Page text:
Compost is a great garden soil amendment and an effective way to avoid wasting food and other plant material. If you’re new to composting and have yet to pull any out of the bin, here’s everything you need to know about harvesting compost.
How Long Does Compost Take?
This depends on the size of the scraps you put in and the purpose of the compost. Larger scraps naturally take more time to break down. For a top dressing or to mulch a bed, you don’t need uniform compost. For a container or raised bed, it should be uniform and thoroughly composted.
With these varying factors in mind, it can take between a month and a year before your compost pile is ready for harvesting.
What Does Finished Compost Look Like?
The best way to determine when your compost is ready is by observing it and looking for visual and other clues:
- Fully prepared compost is dark and crumbly.
- It smells earthy.
- The pile has reduced in size by about half.
- It’s no longer generating warmth.
- You can no longer see recognizable pieces of food and plant scraps.
How to Empty a Compost Tumbler
Knowing how to empty a compost bin or tumbler is necessary for getting the best material and for your safety. Microorganisms in rotting food can be harmful to your health, so wear a mask when harvesting and wash your hands before doing anything else.
No matter which style of compost container you have, the good stuff is at the bottom. A tumbler is designed to create a complete batch of compost. The catch is that you have to stop adding new material for a few weeks or a month. You can then harvest all the contents of the tumbler and start over.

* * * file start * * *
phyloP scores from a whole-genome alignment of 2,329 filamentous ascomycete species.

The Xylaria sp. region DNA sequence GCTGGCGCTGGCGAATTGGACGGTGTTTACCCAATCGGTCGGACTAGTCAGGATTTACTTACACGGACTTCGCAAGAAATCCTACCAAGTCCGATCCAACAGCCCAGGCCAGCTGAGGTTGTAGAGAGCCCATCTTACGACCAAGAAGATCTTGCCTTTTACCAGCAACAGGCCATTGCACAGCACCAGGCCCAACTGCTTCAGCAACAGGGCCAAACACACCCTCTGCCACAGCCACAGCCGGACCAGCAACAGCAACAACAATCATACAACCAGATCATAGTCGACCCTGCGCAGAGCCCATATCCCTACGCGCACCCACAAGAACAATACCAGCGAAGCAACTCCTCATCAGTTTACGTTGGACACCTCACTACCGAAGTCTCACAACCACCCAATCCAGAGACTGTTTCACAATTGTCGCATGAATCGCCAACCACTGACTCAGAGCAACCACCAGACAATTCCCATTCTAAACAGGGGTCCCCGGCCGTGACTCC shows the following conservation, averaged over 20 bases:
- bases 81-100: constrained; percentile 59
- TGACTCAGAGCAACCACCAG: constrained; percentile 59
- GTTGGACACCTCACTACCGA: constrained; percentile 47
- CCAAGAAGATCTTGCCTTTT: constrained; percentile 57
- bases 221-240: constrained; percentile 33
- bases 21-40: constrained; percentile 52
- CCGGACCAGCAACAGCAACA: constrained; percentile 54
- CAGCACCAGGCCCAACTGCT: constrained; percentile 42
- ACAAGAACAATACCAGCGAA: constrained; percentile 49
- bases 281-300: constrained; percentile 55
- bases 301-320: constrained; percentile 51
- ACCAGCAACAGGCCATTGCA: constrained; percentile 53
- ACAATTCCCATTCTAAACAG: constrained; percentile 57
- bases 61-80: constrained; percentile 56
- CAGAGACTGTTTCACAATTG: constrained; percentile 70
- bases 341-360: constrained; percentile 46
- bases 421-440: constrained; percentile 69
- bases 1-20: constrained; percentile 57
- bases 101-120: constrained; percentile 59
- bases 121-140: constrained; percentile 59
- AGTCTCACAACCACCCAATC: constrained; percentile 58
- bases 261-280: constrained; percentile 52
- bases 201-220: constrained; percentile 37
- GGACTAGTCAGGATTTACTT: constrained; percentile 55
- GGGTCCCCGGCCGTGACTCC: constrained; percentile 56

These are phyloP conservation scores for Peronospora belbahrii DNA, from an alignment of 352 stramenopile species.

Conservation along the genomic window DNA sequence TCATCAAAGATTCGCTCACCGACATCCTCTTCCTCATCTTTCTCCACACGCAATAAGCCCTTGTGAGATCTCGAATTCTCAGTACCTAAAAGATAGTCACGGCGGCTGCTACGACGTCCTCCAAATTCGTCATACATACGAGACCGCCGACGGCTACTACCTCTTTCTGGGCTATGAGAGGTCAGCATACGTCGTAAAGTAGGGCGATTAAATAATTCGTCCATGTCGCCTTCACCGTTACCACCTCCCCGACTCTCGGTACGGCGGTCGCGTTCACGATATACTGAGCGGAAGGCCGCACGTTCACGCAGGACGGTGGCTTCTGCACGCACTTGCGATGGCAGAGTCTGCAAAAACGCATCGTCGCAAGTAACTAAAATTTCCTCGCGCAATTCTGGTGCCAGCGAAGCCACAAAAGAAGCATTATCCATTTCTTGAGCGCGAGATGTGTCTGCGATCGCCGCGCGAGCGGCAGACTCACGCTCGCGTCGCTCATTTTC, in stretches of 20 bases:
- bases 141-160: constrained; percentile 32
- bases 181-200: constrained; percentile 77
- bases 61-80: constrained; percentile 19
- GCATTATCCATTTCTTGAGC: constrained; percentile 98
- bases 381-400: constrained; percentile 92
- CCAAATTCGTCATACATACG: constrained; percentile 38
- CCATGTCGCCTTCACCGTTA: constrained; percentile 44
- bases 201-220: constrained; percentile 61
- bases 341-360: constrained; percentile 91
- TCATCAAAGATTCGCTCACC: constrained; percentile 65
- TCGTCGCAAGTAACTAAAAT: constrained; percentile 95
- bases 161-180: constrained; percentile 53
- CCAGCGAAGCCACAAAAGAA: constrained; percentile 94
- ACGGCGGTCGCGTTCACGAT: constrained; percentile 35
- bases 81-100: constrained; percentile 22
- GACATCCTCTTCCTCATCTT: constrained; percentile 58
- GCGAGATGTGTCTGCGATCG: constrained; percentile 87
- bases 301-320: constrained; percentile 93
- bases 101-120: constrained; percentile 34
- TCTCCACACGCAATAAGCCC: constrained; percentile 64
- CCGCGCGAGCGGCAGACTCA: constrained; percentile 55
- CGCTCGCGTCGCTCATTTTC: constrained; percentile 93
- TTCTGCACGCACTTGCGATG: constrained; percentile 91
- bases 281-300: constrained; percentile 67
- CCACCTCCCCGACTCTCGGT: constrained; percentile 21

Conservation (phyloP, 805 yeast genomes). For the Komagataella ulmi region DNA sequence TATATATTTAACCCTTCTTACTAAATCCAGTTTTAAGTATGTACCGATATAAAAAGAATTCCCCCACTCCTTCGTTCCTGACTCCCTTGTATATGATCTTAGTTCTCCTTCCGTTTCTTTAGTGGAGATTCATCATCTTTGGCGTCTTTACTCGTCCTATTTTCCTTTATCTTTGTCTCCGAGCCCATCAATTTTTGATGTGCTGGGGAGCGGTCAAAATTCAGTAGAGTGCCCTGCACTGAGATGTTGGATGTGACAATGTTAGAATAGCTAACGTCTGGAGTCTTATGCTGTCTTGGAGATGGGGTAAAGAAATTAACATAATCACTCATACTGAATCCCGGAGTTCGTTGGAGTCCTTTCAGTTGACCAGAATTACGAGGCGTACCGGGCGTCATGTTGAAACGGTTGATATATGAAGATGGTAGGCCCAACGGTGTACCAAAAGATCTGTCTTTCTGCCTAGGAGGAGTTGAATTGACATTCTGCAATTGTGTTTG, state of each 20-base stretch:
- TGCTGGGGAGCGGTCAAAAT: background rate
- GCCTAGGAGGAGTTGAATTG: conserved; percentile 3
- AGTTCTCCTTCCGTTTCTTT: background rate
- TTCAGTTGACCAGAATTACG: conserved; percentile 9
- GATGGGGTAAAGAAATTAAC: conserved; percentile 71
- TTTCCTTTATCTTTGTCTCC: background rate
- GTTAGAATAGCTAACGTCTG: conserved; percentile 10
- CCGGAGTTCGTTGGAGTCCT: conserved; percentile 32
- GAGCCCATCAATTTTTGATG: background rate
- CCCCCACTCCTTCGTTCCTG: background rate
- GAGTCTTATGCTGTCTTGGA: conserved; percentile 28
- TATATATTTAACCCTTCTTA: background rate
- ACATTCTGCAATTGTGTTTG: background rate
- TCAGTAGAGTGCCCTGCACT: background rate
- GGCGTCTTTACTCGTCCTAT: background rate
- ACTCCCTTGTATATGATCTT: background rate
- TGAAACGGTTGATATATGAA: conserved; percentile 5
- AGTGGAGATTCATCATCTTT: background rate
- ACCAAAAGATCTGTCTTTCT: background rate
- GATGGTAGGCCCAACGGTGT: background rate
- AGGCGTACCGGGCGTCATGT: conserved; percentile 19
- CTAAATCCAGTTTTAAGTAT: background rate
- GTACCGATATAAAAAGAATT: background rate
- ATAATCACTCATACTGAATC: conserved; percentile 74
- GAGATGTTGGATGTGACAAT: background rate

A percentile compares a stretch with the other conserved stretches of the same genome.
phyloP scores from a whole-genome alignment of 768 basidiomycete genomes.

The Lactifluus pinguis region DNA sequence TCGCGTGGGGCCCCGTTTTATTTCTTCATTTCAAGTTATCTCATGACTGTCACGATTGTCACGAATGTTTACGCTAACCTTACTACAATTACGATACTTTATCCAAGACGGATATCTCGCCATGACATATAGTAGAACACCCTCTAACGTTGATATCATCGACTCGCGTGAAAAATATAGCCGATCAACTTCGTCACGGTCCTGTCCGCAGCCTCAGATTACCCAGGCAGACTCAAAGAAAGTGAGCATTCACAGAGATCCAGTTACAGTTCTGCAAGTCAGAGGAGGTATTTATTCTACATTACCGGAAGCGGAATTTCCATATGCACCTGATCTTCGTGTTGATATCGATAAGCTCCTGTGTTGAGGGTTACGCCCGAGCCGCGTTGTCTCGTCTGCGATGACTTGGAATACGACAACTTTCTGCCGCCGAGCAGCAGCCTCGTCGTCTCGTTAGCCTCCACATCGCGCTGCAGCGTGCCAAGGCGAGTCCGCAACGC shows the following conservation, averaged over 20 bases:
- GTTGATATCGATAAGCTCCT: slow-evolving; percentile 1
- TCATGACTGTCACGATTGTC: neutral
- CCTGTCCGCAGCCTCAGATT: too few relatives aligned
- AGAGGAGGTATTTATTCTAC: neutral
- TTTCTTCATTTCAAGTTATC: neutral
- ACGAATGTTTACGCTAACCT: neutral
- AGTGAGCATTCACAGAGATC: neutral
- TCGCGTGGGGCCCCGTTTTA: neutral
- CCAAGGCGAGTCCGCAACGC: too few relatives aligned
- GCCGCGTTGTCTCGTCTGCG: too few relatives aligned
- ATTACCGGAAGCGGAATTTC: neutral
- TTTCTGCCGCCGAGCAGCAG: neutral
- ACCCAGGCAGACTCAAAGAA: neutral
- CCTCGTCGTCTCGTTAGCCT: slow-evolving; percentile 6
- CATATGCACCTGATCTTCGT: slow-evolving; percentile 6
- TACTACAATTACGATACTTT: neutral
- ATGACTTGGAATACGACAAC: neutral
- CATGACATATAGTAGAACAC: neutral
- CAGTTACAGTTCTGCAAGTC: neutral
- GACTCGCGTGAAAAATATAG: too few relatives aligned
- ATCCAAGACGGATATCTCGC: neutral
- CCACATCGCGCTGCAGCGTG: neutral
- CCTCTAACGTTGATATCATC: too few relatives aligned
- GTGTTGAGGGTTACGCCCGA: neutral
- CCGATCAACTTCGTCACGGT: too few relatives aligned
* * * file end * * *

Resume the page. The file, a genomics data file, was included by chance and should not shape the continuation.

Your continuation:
If you have a standard bin, you’ll need to remove the top layer, take out the bottom material, and put the rest back. The same is true for an open compost pile.
To make harvesting easier, consider getting a specially-designed compost bin with bottom-opening panels. You can open at the bottom, pull out the finished compost and keep adding fresh materials to the top.
Harvesting Worm Compost
Vermicompost is compost made with the assistance of earthworms. Keep them in a warm, moist, and dark bin with bedding, a little soil, and kitchen scraps and you’ll have rich compost in no time.
Worm compost is ready within two to three months. To harvest it, you need to separate it from the worms. Push everything to one side of the bin and put fresh bedding and scraps on the other side. The worms will move to it to feed and leave a pile of worm-free compost.
Fall is the best time to harvest and spread compost just in case it isn’t fully ready yet. This gives it time to mature before spring planting. However, you can harvest, and use, finished compost any time.